Confronted with economic stagnation in the 1970s and 1980s, many labor activists began to question not only the morality of the AFL-CIO's Cold War policies but also whether they protected the economic interests of American workers. Undergirding the AFL-CIO's international agenda during the early Cold War lay the assumptions that a freer international marketplace would enable American capitalism to flourish and that some of the profits would trickle down to U.S. workers. Yet as industrial products from other countries—such as Japanese cars—flooded U.S. markets, many American workers faced layoffs and concessions and began to question whether a freer marketplace was really in their best interest. Thus, activists from the United Auto Workers launched a "Buy American" campaign and staged demonstrations at which they bashed Japanese cars with sledgehammers to demonstrate their point. UAW leaders sought to discourage the racism that surfaced in these campaigns but nonetheless jumped on the bandwagon of economic nationalism by promoting domestic content legislation. Such legislation took into account the global assembly line, recognizing that even cars bearing an American logo were often partly or wholly produced abroad, while some foreign companies had plants in the United States. The solution, believed UAW leaders, was to legislatively mandate that most cars sold in the United States have a 25 percent U.S. domestic content. Faced with widespread discontent among constituent unions, even the national leadership of the AFLCIO began—in seeming contradiction to its earlier Cold War advocacy of a freer marketplace—to promote protectionist legislation.
Other labor activists, however, eschewed economic nationalism and believed that globalization instead called for a new kind of labor internationalism. The reform initiatives of these activists were given momentum by the fall of communism in the former Soviet Union and Eastern Europe.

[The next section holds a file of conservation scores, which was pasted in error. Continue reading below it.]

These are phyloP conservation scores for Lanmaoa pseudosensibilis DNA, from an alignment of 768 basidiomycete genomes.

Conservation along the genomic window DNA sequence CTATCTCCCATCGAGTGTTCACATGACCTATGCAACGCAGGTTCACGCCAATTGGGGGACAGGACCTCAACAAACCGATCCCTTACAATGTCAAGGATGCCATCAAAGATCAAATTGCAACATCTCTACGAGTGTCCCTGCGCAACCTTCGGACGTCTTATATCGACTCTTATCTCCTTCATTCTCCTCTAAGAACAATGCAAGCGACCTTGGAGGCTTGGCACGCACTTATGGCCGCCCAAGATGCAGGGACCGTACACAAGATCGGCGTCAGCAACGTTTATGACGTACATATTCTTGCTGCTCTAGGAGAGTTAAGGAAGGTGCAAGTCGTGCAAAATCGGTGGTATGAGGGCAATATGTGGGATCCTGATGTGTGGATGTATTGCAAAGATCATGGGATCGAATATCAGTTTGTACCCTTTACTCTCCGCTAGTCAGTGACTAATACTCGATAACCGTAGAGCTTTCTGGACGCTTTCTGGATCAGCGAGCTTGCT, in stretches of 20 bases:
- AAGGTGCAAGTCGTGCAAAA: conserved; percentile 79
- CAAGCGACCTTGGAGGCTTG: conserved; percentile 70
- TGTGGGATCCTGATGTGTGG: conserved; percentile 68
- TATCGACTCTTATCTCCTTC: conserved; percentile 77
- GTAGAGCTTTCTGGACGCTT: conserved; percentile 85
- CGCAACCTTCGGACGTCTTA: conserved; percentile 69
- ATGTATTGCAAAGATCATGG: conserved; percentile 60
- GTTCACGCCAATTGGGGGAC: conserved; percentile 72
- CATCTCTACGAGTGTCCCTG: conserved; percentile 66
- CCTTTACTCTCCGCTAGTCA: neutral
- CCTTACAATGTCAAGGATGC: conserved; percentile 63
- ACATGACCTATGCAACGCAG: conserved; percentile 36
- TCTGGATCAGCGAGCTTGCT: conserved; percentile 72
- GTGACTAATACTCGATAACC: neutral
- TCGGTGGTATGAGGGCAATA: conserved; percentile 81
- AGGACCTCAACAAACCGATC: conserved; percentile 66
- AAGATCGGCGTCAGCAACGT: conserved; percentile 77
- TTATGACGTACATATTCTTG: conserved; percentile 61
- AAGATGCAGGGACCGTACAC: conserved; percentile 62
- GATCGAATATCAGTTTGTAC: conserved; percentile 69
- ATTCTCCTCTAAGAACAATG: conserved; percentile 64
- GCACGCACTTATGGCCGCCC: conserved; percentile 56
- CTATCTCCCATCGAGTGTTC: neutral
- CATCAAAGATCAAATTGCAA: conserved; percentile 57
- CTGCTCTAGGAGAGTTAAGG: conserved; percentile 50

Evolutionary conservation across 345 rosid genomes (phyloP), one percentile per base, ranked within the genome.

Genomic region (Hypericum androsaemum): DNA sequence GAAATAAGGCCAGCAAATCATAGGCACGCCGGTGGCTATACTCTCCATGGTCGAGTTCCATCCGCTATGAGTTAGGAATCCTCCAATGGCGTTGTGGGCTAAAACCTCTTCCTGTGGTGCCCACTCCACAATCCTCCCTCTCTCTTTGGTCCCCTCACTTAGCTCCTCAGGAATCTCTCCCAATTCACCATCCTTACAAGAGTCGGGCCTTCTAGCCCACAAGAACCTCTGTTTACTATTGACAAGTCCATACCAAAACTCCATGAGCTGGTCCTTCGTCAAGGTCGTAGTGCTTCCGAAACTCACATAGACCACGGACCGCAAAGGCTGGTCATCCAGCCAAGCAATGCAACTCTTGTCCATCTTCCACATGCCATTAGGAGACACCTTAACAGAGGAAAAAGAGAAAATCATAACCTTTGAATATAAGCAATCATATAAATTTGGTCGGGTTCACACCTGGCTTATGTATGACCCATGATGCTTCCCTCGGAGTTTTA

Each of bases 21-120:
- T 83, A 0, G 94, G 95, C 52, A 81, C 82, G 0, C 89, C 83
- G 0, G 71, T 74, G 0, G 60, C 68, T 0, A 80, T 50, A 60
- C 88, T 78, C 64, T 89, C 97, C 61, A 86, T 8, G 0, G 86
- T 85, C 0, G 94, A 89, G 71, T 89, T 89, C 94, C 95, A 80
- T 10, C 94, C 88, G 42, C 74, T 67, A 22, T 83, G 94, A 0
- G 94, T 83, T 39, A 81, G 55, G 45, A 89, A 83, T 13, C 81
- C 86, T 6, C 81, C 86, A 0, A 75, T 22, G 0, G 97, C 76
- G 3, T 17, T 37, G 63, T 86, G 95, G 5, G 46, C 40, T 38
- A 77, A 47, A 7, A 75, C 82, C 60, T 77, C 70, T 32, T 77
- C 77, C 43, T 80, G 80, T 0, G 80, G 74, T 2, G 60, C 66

With no Cold War to give legitimacy to their policies, Lane Kirkland and his advisers within the AFL-CIO increasingly found it difficult to defend the organization's international strategies. The AFL-CIO hierarchy temporarily joined hands with reformers in 1992 and opposed the North American Free Trade Agreement. But as union membership continued to plummet and U.S. workers continued to feel themselves at the mercy of globalization, reformers gained ascendency within the AFL-CIO and in 1995 elected as president John Sweeney of the Service Employees International Union.
Sweeney revamped the AFL-CIO's foreign policy apparatus, shutting down many of its existing overseas operations—including the CIA-linked American Institute for Free Labor Development. In its place the new American Center for International Labor Solidarity was created. The AFL-CIO's International Affairs Department was placed under the direction of the reformer Barbara Shailor of the International Association of Machinists, an experienced transnational strategist in labor solidarity. Many credited the AFL-CIO's new foreign policy team with helping to defeat the Clinton administration's efforts to gain congressional ratification for special presidential authority to "fast-track" North American trade agreements in 1997.